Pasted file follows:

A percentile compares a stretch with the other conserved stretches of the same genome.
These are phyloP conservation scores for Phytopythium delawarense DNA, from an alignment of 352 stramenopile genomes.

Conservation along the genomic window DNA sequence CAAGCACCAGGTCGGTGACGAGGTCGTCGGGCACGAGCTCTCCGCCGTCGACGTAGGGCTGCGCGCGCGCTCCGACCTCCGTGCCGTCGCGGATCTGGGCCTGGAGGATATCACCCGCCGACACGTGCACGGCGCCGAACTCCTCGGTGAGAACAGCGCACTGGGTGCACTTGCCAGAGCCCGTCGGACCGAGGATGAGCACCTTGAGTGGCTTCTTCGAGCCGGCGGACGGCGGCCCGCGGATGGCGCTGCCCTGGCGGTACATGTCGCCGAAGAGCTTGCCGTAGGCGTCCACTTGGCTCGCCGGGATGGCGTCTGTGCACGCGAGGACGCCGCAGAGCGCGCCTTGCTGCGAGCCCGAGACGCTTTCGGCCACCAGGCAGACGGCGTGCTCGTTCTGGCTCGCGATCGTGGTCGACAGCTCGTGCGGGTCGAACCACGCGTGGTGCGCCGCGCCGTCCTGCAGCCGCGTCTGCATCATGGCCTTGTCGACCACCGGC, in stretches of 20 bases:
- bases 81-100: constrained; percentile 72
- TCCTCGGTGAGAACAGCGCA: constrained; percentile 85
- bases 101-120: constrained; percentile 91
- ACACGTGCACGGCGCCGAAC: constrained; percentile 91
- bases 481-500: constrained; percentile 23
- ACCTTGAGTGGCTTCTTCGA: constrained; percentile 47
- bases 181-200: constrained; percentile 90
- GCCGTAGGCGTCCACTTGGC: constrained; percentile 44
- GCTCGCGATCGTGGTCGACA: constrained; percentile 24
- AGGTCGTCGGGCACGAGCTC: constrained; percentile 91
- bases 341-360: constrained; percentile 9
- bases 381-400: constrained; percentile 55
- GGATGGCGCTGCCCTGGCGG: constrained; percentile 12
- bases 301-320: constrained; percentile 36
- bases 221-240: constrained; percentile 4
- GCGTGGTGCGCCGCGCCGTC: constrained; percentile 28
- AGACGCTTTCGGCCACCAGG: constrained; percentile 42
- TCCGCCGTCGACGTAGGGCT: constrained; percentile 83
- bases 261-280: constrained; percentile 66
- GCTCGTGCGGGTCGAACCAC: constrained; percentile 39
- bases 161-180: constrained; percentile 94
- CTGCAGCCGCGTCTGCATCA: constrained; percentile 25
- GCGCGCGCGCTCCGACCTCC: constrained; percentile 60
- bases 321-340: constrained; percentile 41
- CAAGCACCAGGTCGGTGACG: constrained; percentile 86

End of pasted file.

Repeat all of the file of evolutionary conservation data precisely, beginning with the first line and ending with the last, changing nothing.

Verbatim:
A percentile compares a stretch with the other conserved stretches of the same genome.
These are phyloP conservation scores for Phytopythium delawarense DNA, from an alignment of 352 stramenopile genomes.

Conservation along the genomic window DNA sequence CAAGCACCAGGTCGGTGACGAGGTCGTCGGGCACGAGCTCTCCGCCGTCGACGTAGGGCTGCGCGCGCGCTCCGACCTCCGTGCCGTCGCGGATCTGGGCCTGGAGGATATCACCCGCCGACACGTGCACGGCGCCGAACTCCTCGGTGAGAACAGCGCACTGGGTGCACTTGCCAGAGCCCGTCGGACCGAGGATGAGCACCTTGAGTGGCTTCTTCGAGCCGGCGGACGGCGGCCCGCGGATGGCGCTGCCCTGGCGGTACATGTCGCCGAAGAGCTTGCCGTAGGCGTCCACTTGGCTCGCCGGGATGGCGTCTGTGCACGCGAGGACGCCGCAGAGCGCGCCTTGCTGCGAGCCCGAGACGCTTTCGGCCACCAGGCAGACGGCGTGCTCGTTCTGGCTCGCGATCGTGGTCGACAGCTCGTGCGGGTCGAACCACGCGTGGTGCGCCGCGCCGTCCTGCAGCCGCGTCTGCATCATGGCCTTGTCGACCACCGGC, in stretches of 20 bases:
- bases 81-100: constrained; percentile 72
- TCCTCGGTGAGAACAGCGCA: constrained; percentile 85
- bases 101-120: constrained; percentile 91
- ACACGTGCACGGCGCCGAAC: constrained; percentile 91
- bases 481-500: constrained; percentile 23
- ACCTTGAGTGGCTTCTTCGA: constrained; percentile 47
- bases 181-200: constrained; percentile 90
- GCCGTAGGCGTCCACTTGGC: constrained; percentile 44
- GCTCGCGATCGTGGTCGACA: constrained; percentile 24
- AGGTCGTCGGGCACGAGCTC: constrained; percentile 91
- bases 341-360: constrained; percentile 9
- bases 381-400: constrained; percentile 55
- GGATGGCGCTGCCCTGGCGG: constrained; percentile 12
- bases 301-320: constrained; percentile 36
- bases 221-240: constrained; percentile 4
- GCGTGGTGCGCCGCGCCGTC: constrained; percentile 28
- AGACGCTTTCGGCCACCAGG: constrained; percentile 42
- TCCGCCGTCGACGTAGGGCT: constrained; percentile 83
- bases 261-280: constrained; percentile 66
- GCTCGTGCGGGTCGAACCAC: constrained; percentile 39
- bases 161-180: constrained; percentile 94
- CTGCAGCCGCGTCTGCATCA: constrained; percentile 25
- GCGCGCGCGCTCCGACCTCC: constrained; percentile 60
- bases 321-340: constrained; percentile 41
- CAAGCACCAGGTCGGTGACG: constrained; percentile 86